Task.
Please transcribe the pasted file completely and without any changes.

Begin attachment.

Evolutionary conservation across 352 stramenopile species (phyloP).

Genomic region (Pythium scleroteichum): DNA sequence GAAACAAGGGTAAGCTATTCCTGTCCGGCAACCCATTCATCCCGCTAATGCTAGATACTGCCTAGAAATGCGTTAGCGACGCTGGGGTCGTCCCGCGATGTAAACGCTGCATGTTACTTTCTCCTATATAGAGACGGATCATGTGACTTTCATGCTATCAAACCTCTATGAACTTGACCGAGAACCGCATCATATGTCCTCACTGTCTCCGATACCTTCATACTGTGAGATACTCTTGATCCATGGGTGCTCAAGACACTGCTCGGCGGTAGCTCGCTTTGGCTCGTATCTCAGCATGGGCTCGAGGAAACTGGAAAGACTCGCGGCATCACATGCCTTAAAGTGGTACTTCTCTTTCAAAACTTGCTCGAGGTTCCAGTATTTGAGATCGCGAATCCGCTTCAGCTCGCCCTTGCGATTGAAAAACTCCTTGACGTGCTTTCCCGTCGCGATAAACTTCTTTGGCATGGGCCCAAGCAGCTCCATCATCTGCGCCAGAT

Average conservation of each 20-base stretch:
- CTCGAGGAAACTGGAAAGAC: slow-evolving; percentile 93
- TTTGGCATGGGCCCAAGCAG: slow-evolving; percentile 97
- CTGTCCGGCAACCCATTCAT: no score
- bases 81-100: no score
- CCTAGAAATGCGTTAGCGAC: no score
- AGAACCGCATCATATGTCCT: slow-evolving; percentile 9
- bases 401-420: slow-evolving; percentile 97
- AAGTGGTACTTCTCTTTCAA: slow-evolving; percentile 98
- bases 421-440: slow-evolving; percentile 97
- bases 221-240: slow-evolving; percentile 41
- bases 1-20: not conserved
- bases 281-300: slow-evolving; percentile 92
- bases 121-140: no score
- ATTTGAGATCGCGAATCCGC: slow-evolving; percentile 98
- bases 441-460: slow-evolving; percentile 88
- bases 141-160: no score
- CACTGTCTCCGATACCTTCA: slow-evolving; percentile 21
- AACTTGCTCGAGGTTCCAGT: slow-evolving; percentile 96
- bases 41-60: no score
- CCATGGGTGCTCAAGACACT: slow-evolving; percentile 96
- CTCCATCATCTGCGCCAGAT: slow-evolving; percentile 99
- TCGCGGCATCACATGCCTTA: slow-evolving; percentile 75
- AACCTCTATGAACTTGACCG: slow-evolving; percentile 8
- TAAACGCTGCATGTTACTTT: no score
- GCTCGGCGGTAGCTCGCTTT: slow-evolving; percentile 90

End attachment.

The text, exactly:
Evolutionary conservation across 352 stramenopile species (phyloP).

Genomic region (Pythium scleroteichum): DNA sequence GAAACAAGGGTAAGCTATTCCTGTCCGGCAACCCATTCATCCCGCTAATGCTAGATACTGCCTAGAAATGCGTTAGCGACGCTGGGGTCGTCCCGCGATGTAAACGCTGCATGTTACTTTCTCCTATATAGAGACGGATCATGTGACTTTCATGCTATCAAACCTCTATGAACTTGACCGAGAACCGCATCATATGTCCTCACTGTCTCCGATACCTTCATACTGTGAGATACTCTTGATCCATGGGTGCTCAAGACACTGCTCGGCGGTAGCTCGCTTTGGCTCGTATCTCAGCATGGGCTCGAGGAAACTGGAAAGACTCGCGGCATCACATGCCTTAAAGTGGTACTTCTCTTTCAAAACTTGCTCGAGGTTCCAGTATTTGAGATCGCGAATCCGCTTCAGCTCGCCCTTGCGATTGAAAAACTCCTTGACGTGCTTTCCCGTCGCGATAAACTTCTTTGGCATGGGCCCAAGCAGCTCCATCATCTGCGCCAGAT

Average conservation of each 20-base stretch:
- CTCGAGGAAACTGGAAAGAC: slow-evolving; percentile 93
- TTTGGCATGGGCCCAAGCAG: slow-evolving; percentile 97
- CTGTCCGGCAACCCATTCAT: no score
- bases 81-100: no score
- CCTAGAAATGCGTTAGCGAC: no score
- AGAACCGCATCATATGTCCT: slow-evolving; percentile 9
- bases 401-420: slow-evolving; percentile 97
- AAGTGGTACTTCTCTTTCAA: slow-evolving; percentile 98
- bases 421-440: slow-evolving; percentile 97
- bases 221-240: slow-evolving; percentile 41
- bases 1-20: not conserved
- bases 281-300: slow-evolving; percentile 92
- bases 121-140: no score
- ATTTGAGATCGCGAATCCGC: slow-evolving; percentile 98
- bases 441-460: slow-evolving; percentile 88
- bases 141-160: no score
- CACTGTCTCCGATACCTTCA: slow-evolving; percentile 21
- AACTTGCTCGAGGTTCCAGT: slow-evolving; percentile 96
- bases 41-60: no score
- CCATGGGTGCTCAAGACACT: slow-evolving; percentile 96
- CTCCATCATCTGCGCCAGAT: slow-evolving; percentile 99
- TCGCGGCATCACATGCCTTA: slow-evolving; percentile 75
- AACCTCTATGAACTTGACCG: slow-evolving; percentile 8
- TAAACGCTGCATGTTACTTT: no score
- GCTCGGCGGTAGCTCGCTTT: slow-evolving; percentile 90